SPORTS
By Tim Smith, The Baltimore Sun | September 24, 2012
Art Modell did not just play a major role in the sports life of Baltimore. He and his wife Pat were among the region's most generous donors to the city's cultural institutions, including the Lyric Opera House , Walters Art Museum , Baltimore Museum of Art and Baltimore Symphony Orchestra. "When Art brought his team to our great city, he brought back to Baltimore the energy and excitement that we had lost years before," Mayor Stephanie Rawlings-Blake said in a statement.
BUSINESS
Eileen Ambrose | November 4, 2011
If you have the hankering for a good cigar, you will be able to jump on a charter flight from BWI to Cuba beginning in March and buy a box there. Island Travel & Tours Ltd.  will be operating the weekly service that departs mid-afternoons starting March 21. William Hauf, president of Island Travel, said in a statement:  “These flights will greatly expand opportunities for increased engagement between the two countries and facilitate legal travel to Cuba for business leaders, government officials, diplomats, academics, cultural groups, agricultural interests, performing arts groups, and Cuban-Americans wishing to reconnect with their families and their country.” Baltimore is entering an elite travel niche.
NEWS
By Jennifer McMenamin and Jennifer McMenamin,SUN STAFF | April 2, 2000
Walking through the darkened Carroll Theater, architect Dean R. Camlin discerns more than worn red vinyl theater seats and crumbling plaster ceilings. He sees a classic, 500-seat movie house where he and his wife went on their first date 21 years ago. He also sees an art deco building that could again attract arts patrons and rejuvenate West Main Street -- if the city of Westminster carries out its plan to buy and renovate the structure for use by the Carroll County Arts Council and other arts groups.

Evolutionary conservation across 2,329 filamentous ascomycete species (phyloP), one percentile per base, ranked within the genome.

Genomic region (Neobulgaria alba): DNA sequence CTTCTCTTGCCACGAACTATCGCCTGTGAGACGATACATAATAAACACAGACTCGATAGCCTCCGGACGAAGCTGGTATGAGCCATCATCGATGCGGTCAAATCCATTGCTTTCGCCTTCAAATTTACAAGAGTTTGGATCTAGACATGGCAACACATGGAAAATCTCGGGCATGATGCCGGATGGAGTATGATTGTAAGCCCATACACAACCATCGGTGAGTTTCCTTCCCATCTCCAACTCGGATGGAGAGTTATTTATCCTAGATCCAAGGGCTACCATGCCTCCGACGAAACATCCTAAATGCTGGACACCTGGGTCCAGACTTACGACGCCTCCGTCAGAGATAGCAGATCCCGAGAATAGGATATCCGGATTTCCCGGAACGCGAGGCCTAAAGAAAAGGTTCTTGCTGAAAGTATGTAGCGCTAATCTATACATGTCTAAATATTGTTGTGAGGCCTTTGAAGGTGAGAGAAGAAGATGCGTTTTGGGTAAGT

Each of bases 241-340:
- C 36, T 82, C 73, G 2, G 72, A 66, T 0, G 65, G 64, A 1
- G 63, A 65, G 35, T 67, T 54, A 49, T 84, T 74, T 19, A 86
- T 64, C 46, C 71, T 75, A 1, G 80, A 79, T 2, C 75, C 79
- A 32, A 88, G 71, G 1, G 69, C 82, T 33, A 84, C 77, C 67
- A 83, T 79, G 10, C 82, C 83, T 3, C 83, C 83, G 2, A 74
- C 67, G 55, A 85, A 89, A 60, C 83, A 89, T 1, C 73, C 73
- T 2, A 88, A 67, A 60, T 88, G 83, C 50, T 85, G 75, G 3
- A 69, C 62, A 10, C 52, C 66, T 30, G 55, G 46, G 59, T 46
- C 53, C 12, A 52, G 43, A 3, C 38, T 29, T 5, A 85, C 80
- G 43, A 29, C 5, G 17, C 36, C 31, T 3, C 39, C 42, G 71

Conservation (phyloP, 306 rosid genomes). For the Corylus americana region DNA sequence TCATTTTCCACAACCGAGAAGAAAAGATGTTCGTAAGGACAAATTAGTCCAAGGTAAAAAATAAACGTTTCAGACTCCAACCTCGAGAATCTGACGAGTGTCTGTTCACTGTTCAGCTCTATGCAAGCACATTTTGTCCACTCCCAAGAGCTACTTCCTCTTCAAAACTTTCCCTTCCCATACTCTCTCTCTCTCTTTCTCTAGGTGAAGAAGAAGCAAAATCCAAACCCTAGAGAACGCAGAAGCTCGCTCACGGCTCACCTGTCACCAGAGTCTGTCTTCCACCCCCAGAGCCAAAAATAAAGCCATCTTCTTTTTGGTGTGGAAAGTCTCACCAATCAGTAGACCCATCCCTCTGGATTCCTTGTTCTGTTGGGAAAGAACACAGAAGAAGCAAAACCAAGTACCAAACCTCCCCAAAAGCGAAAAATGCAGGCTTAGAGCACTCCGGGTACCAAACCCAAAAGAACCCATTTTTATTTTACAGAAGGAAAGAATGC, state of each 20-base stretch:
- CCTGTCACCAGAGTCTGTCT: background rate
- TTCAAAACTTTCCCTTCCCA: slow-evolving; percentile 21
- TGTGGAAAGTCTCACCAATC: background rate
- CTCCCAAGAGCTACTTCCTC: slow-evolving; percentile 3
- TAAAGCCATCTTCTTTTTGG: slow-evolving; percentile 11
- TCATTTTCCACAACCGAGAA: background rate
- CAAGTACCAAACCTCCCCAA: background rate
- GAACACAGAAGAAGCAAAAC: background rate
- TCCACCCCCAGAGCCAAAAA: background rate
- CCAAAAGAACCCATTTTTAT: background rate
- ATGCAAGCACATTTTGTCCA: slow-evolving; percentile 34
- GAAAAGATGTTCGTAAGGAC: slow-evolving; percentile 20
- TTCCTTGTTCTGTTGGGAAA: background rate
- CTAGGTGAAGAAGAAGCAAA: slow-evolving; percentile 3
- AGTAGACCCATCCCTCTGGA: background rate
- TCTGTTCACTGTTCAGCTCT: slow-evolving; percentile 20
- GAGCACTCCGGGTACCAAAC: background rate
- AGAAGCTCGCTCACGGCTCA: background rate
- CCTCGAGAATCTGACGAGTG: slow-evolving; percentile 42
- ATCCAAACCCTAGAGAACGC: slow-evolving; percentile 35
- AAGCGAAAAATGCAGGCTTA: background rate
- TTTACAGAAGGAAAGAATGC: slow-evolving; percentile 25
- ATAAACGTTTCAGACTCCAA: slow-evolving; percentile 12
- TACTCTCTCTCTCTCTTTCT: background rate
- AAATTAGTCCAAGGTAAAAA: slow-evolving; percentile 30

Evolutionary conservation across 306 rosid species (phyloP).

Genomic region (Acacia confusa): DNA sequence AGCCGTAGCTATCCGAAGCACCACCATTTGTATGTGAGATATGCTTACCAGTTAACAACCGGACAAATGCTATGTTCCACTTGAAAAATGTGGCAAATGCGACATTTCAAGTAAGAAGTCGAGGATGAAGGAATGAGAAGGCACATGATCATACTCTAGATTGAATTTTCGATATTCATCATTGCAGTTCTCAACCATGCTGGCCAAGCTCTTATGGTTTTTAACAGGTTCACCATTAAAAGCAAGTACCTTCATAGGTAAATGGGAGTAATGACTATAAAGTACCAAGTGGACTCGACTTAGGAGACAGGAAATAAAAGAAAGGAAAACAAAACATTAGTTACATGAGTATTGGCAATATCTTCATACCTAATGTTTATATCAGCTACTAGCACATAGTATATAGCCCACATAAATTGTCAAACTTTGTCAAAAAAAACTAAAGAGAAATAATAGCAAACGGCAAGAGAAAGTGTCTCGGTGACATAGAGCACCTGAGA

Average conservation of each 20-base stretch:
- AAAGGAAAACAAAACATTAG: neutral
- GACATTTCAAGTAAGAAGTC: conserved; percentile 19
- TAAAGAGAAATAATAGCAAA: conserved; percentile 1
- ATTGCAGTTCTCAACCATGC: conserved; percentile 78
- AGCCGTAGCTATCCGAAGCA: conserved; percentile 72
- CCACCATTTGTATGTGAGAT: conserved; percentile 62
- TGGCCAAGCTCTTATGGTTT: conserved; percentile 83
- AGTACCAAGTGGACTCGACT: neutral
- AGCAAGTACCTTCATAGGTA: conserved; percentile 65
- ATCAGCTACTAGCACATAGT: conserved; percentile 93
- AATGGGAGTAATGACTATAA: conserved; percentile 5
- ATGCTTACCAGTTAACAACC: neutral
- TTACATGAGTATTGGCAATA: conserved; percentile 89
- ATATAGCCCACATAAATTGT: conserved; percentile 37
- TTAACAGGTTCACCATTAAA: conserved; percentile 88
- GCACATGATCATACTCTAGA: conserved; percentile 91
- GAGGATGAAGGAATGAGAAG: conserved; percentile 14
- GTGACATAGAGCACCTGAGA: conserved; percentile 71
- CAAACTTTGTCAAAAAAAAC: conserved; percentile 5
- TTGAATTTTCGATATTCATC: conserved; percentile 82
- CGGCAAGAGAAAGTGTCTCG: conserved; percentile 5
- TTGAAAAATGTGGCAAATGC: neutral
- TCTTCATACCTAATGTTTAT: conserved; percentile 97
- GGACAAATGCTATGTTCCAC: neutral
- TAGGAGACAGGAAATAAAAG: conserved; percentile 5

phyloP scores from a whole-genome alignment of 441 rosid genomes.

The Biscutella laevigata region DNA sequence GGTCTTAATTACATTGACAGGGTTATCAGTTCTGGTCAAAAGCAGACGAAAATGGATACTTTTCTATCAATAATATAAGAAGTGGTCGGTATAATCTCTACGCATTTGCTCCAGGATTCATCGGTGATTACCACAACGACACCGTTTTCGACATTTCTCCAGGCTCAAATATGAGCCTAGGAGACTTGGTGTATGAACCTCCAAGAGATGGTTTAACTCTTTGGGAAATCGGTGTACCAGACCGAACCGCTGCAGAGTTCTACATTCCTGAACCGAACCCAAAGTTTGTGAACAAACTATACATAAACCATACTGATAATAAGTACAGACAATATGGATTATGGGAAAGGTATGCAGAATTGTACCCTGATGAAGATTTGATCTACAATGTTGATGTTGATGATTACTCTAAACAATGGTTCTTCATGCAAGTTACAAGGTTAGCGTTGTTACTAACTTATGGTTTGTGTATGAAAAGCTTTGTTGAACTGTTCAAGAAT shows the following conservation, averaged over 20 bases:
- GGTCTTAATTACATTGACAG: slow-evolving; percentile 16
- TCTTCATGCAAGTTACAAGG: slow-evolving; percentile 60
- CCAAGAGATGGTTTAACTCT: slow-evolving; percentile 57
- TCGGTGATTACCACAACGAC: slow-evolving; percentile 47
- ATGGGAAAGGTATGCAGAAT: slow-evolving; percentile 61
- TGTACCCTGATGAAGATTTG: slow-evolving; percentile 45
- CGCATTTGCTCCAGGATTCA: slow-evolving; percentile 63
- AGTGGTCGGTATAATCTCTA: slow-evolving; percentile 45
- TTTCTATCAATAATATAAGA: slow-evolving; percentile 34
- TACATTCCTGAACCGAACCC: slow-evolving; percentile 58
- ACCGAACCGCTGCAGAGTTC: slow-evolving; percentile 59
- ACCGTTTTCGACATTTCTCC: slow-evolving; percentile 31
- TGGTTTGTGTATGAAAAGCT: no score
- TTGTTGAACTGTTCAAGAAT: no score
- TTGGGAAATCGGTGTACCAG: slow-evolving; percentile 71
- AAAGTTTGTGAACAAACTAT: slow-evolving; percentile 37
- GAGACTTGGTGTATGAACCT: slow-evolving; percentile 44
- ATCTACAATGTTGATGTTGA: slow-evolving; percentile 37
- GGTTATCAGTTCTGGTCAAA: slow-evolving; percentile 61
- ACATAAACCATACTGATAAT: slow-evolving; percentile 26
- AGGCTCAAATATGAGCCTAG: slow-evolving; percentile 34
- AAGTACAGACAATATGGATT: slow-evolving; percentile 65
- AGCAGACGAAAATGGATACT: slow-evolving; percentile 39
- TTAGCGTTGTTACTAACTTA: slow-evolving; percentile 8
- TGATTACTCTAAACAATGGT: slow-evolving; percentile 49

NEWS
By Mary Johnson and Mary Johnson,SPECIAL TO THE SUN | December 31, 2003
THE ARTISTIC highs and lows for Maryland Hall-based arts groups in 2003 were reviewed last week. But here in Anne Arundel County, we have a large number of performing arts groups extending well beyond Maryland Hall's confines to enrich our cultural life. During this busy holiday week, most arts groups contacted seem generally optimistic about 2004. They range from established groups such as the 25-year-old Pasadena Theatre Company to a one-year-old theater upstart. The Bay Theatre Company is a 2003 success story.
ENTERTAINMENT
By Mary Carole McCauley, The Baltimore Sun | October 27, 2011
When seven former college friends first ventured inside the former shoe factory at 306 W. Redwood St., it was filled with junk and there were holes in the floor. There wasn't an electrical outlet to be found, let alone the remnants of the former heating and cooling systems. Each footstep unearthed more rats. And everything, including the ceiling, was covered with grime. No wonder they fell in love with the place. "As soon as we walked in the door, we could see the potential," says Brad Leroy Cartwright, a local writer and member of the EMP Collective, an energetic group of young artists, musicians and actors.
FEATURES
By TIM SMITH | February 2, 2010
The "jobs, jobs, jobs" mantra in Washington also will be heard next week in Annapolis, but with a slightly different emphasis. On Feb. 9, the 12th annual Maryland Arts Day, organized by Maryland Citizens for the Arts (MCA) and MCA Foundation, will bring together about 500 people for a daylong session of energizing, strategizing and advocacy training. One message sure to be emphasized is the need, even in the midst of a state budget crunch and a national recession, to keep money flowing to the arts.